Text and Music: Micah Massey, Ryan Flanigan, Matt Armstrong, Nate Moore © 2015 Common Hymnal Publishing, 10000 Fathers, Common Hymnal Digital, Ryan Flanigan Music, admin by, Wordspring Music, Eyes Up Songs, admin. by W.B.M. Music Corp., Mouth of the River Music, and Songs of Simply Hymns Music
Used by permission. CCLI #400063.
Led by Wendell Kimbrough 

Prayer for Illumination, Scripture Passage, Sermon, and Prayer of Application
Matthew 5:6 (full text below)
Led by Janette Ok

Song: “Cornerstone” 
Text and Music: Edward Mote, Eric Liljero, Jonas Myrin, Reuben Morgan, William Batchelder Bradbury © 2011 Hillsong MP Songs, admin. Capitol CMG Publishing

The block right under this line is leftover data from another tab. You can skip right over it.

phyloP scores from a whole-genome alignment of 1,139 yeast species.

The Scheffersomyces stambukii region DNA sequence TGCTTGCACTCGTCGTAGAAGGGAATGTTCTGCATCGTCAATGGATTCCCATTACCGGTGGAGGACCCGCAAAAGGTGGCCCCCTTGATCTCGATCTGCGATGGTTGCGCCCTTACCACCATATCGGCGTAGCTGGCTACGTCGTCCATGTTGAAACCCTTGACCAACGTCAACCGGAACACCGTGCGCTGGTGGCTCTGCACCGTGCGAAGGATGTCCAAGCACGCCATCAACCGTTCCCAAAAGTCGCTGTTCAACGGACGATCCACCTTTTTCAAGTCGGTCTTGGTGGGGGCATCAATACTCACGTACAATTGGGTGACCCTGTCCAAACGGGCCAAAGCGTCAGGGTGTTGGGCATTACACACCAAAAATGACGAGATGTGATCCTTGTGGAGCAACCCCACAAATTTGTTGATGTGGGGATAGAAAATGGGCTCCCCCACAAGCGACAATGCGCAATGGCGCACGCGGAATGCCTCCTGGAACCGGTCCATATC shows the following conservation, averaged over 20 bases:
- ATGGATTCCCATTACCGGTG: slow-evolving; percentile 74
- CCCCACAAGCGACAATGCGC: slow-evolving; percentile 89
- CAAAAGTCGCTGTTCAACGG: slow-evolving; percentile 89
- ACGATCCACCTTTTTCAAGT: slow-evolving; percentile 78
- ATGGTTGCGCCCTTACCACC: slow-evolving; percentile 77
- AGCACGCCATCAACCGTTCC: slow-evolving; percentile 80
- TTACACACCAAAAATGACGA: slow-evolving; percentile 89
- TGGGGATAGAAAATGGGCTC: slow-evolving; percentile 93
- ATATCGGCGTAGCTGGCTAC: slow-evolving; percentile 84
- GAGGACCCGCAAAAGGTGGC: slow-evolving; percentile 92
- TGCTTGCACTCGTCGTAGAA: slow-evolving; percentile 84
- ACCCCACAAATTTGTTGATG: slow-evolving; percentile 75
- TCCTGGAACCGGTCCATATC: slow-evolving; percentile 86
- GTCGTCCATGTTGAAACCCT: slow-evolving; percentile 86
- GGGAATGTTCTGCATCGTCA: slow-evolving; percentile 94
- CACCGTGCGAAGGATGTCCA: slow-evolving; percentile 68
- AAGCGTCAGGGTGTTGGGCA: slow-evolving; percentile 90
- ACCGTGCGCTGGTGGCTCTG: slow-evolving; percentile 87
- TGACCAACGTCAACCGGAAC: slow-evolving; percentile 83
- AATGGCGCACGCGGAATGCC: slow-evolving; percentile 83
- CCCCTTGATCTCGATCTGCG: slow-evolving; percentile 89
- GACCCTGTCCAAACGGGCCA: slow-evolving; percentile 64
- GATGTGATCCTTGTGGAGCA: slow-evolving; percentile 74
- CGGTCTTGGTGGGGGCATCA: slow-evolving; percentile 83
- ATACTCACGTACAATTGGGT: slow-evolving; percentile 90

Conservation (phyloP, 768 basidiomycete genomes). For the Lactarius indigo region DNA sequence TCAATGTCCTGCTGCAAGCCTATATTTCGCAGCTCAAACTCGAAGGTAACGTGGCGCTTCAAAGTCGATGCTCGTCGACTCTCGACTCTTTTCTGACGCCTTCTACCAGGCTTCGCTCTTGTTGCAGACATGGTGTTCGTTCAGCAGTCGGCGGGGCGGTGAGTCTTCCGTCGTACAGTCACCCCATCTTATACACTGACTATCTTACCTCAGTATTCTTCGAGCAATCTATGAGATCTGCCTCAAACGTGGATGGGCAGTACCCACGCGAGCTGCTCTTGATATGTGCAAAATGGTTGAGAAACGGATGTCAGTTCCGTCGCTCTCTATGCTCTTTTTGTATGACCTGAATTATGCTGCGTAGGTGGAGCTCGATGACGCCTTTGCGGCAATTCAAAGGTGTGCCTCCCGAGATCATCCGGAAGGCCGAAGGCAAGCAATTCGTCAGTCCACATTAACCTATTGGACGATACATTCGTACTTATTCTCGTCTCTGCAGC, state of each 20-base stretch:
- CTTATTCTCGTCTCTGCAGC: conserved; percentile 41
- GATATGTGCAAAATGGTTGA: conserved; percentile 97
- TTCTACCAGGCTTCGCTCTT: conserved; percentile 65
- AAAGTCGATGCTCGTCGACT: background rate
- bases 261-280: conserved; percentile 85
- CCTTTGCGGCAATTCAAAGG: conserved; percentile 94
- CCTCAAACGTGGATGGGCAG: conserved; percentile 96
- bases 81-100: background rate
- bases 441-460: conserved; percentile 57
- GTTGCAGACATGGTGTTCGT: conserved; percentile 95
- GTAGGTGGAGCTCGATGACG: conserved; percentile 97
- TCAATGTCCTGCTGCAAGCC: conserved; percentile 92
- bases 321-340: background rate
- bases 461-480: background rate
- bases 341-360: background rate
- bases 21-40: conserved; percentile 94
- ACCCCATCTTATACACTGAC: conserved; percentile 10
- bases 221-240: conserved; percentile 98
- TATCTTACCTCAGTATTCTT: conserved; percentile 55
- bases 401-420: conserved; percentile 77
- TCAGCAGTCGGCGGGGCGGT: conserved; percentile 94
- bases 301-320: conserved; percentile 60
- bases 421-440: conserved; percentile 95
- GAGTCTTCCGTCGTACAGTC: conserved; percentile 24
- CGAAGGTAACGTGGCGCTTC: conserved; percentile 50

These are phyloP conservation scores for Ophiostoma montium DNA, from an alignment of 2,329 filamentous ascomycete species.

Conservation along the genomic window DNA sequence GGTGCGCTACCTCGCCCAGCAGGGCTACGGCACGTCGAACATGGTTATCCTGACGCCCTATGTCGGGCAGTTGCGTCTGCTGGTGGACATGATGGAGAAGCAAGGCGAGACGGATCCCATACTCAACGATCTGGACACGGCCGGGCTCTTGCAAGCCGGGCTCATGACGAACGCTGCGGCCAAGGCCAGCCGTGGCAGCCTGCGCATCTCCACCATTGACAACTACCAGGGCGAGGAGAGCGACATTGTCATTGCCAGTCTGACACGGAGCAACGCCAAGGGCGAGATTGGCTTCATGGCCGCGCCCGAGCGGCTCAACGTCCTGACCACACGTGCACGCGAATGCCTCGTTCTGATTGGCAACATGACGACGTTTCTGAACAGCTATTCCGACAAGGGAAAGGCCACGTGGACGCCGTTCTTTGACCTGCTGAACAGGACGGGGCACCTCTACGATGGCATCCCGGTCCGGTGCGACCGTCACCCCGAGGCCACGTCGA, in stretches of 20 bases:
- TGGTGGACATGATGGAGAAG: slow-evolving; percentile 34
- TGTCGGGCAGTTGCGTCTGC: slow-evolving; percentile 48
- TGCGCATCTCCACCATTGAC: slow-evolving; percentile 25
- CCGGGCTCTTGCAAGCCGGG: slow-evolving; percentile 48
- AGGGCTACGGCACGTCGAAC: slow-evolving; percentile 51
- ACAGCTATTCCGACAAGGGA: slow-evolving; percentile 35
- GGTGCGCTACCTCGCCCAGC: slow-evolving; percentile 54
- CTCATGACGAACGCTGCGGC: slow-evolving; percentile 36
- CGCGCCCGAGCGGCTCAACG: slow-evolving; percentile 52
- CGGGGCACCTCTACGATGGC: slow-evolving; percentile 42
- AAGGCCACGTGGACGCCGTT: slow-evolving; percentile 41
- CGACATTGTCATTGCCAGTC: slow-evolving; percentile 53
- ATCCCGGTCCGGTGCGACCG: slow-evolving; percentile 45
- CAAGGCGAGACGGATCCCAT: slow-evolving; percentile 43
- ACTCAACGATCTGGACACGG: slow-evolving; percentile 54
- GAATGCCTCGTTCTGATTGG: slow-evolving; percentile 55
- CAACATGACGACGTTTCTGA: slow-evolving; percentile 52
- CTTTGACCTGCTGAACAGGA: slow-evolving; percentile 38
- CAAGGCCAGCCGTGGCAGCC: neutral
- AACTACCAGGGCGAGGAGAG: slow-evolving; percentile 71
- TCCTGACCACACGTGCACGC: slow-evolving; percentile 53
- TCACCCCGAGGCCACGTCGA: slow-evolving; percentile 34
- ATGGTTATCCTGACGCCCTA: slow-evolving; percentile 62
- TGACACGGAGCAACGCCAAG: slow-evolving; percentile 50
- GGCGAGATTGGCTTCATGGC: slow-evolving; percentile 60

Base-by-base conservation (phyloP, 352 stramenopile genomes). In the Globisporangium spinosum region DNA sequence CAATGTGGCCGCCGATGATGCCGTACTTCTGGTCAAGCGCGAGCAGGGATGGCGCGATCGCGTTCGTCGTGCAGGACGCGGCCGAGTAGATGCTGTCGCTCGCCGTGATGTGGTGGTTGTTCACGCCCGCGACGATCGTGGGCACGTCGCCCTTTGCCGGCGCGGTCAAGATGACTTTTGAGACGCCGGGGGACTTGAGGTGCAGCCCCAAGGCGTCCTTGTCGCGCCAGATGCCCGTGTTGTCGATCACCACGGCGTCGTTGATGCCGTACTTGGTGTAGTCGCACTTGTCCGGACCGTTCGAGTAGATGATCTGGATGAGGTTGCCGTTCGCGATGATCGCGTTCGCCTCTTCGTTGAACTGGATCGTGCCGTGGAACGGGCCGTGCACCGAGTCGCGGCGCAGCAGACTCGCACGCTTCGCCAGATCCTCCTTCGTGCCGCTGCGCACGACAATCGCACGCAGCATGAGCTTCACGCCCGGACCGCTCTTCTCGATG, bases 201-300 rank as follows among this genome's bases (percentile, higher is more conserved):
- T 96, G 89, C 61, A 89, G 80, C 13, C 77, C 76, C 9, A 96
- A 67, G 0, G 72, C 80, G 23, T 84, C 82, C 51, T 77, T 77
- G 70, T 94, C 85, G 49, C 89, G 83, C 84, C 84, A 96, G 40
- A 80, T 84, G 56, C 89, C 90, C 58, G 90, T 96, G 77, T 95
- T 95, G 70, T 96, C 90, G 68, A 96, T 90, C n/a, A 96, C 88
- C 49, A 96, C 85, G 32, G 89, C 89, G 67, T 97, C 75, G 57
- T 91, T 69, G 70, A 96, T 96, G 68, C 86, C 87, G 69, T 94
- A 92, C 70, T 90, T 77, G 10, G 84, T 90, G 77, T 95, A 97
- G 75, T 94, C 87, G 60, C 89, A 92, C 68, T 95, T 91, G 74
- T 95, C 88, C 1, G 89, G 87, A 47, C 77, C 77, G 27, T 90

Used by permission. CCLI #400063. 
Led by Ekko Church 

Led by Arbin Pokharel in Nepali 

Song: “We Will Feast in the House of Zion”
Text and Music: Sandra McCracken and Joshua Moore © 2015 Drink Your Tea Music, admin., and joshmooreownsthismusic, admin. Music Services
Used by permission. CCLI #400063.
Led by Sandra McCracken 

Led by Janette Ok 

Sermon by Janette Ok

Sisters and brothers, please pray with me. Lord, awaken in us a hunger and thirst for you. Open our hearts and minds by the power of your Holy Spirit so that as we hear your word proclaimed we may feel a holy discontent rise up within us. Amen.  

Our scripture reading today comes from Matthew 5:6: “Blessed are those who hunger and thirst for righteousness, for they will be filled.”